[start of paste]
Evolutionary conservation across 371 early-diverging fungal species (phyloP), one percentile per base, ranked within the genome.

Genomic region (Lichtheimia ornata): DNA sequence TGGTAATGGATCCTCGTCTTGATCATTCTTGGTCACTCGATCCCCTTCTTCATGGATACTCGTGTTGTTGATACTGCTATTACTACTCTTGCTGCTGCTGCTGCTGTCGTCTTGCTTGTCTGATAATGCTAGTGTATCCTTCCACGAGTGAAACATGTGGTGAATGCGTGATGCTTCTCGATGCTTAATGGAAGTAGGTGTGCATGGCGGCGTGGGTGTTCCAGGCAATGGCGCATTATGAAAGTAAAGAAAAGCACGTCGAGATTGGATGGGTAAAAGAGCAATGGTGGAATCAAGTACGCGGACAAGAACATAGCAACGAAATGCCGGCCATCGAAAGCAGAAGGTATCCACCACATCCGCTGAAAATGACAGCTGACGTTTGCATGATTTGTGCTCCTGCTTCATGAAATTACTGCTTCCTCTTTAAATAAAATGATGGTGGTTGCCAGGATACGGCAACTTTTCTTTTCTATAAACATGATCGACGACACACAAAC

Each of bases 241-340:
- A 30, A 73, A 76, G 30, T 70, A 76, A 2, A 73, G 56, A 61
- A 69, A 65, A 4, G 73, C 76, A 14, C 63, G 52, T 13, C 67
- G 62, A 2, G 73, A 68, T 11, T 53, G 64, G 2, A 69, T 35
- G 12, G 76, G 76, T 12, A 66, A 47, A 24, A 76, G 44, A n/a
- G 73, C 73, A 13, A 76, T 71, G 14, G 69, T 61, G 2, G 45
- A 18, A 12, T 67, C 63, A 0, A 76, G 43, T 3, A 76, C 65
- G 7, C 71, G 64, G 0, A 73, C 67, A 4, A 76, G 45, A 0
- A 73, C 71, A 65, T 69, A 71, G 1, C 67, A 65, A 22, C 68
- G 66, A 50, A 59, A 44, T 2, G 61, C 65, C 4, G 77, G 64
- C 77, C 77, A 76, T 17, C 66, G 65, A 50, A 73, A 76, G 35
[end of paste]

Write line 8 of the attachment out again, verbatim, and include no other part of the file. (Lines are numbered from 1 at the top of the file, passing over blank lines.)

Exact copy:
- G 73, C 73, A 13, A 76, T 71, G 14, G 69, T 61, G 2, G 45